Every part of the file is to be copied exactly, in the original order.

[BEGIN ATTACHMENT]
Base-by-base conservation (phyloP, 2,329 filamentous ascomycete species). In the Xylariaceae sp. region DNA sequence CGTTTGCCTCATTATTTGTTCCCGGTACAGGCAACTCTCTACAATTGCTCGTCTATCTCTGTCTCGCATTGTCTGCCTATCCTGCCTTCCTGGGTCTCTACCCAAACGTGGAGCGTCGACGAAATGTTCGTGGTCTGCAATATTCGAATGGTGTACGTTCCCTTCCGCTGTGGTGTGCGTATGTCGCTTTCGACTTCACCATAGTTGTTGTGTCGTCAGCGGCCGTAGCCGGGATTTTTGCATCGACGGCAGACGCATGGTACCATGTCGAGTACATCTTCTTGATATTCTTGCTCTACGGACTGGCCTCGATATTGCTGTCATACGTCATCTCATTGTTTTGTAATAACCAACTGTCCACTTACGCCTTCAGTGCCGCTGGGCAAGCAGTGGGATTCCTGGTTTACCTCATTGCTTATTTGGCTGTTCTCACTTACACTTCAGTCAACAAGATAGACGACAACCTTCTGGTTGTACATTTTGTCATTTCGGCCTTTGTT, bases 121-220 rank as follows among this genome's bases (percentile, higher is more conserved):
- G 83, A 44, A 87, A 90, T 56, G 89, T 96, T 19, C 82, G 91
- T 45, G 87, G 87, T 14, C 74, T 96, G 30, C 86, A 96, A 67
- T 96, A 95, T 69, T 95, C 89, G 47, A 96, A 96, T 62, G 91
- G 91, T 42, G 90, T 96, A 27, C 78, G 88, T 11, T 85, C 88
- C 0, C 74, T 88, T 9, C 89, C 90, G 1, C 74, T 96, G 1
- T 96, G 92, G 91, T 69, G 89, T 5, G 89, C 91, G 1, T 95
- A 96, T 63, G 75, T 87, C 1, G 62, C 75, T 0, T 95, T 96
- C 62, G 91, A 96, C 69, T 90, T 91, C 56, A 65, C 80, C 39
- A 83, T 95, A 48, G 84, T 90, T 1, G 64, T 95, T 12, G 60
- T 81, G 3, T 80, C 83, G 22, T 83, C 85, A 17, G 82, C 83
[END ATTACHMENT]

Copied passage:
Base-by-base conservation (phyloP, 2,329 filamentous ascomycete species). In the Xylariaceae sp. region DNA sequence CGTTTGCCTCATTATTTGTTCCCGGTACAGGCAACTCTCTACAATTGCTCGTCTATCTCTGTCTCGCATTGTCTGCCTATCCTGCCTTCCTGGGTCTCTACCCAAACGTGGAGCGTCGACGAAATGTTCGTGGTCTGCAATATTCGAATGGTGTACGTTCCCTTCCGCTGTGGTGTGCGTATGTCGCTTTCGACTTCACCATAGTTGTTGTGTCGTCAGCGGCCGTAGCCGGGATTTTTGCATCGACGGCAGACGCATGGTACCATGTCGAGTACATCTTCTTGATATTCTTGCTCTACGGACTGGCCTCGATATTGCTGTCATACGTCATCTCATTGTTTTGTAATAACCAACTGTCCACTTACGCCTTCAGTGCCGCTGGGCAAGCAGTGGGATTCCTGGTTTACCTCATTGCTTATTTGGCTGTTCTCACTTACACTTCAGTCAACAAGATAGACGACAACCTTCTGGTTGTACATTTTGTCATTTCGGCCTTTGTT, bases 121-220 rank as follows among this genome's bases (percentile, higher is more conserved):
- G 83, A 44, A 87, A 90, T 56, G 89, T 96, T 19, C 82, G 91
- T 45, G 87, G 87, T 14, C 74, T 96, G 30, C 86, A 96, A 67
- T 96, A 95, T 69, T 95, C 89, G 47, A 96, A 96, T 62, G 91
- G 91, T 42, G 90, T 96, A 27, C 78, G 88, T 11, T 85, C 88
- C 0, C 74, T 88, T 9, C 89, C 90, G 1, C 74, T 96, G 1
- T 96, G 92, G 91, T 69, G 89, T 5, G 89, C 91, G 1, T 95
- A 96, T 63, G 75, T 87, C 1, G 62, C 75, T 0, T 95, T 96
- C 62, G 91, A 96, C 69, T 90, T 91, C 56, A 65, C 80, C 39
- A 83, T 95, A 48, G 84, T 90, T 1, G 64, T 95, T 12, G 60
- T 81, G 3, T 80, C 83, G 22, T 83, C 85, A 17, G 82, C 83